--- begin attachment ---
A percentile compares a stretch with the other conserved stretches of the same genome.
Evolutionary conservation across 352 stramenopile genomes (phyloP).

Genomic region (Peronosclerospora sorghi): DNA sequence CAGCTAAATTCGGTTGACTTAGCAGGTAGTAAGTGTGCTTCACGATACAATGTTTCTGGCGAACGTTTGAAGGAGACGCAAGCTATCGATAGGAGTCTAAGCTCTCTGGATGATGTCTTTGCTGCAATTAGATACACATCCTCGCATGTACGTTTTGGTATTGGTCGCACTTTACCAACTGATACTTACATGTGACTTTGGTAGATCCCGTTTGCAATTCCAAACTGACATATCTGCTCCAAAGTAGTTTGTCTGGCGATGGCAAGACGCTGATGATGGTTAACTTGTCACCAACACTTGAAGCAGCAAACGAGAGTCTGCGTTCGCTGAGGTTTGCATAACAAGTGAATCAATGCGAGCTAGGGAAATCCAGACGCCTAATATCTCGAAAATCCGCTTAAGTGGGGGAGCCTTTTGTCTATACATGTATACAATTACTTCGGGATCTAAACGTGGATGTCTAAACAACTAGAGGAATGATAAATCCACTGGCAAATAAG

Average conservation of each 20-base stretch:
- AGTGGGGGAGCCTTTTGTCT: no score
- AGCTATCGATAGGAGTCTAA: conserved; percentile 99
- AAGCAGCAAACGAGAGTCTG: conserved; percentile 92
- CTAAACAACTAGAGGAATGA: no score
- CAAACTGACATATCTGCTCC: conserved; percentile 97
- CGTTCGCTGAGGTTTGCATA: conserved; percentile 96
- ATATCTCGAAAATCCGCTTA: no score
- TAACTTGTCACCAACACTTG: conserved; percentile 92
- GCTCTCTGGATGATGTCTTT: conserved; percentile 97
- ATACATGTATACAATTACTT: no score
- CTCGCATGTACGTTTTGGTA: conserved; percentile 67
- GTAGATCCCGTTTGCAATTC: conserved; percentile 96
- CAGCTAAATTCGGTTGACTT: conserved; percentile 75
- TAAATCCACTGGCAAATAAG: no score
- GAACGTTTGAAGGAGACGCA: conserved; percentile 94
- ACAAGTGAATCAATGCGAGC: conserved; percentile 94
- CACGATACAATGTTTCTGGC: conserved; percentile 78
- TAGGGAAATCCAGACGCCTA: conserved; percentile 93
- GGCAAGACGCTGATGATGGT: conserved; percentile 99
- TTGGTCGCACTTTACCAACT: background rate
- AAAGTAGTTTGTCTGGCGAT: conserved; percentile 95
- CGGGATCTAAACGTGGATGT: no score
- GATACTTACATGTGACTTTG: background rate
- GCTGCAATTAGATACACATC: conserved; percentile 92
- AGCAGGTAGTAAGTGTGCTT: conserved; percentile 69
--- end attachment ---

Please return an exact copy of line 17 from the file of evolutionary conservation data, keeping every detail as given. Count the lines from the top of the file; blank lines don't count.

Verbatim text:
- CAGCTAAATTCGGTTGACTT: conserved; percentile 75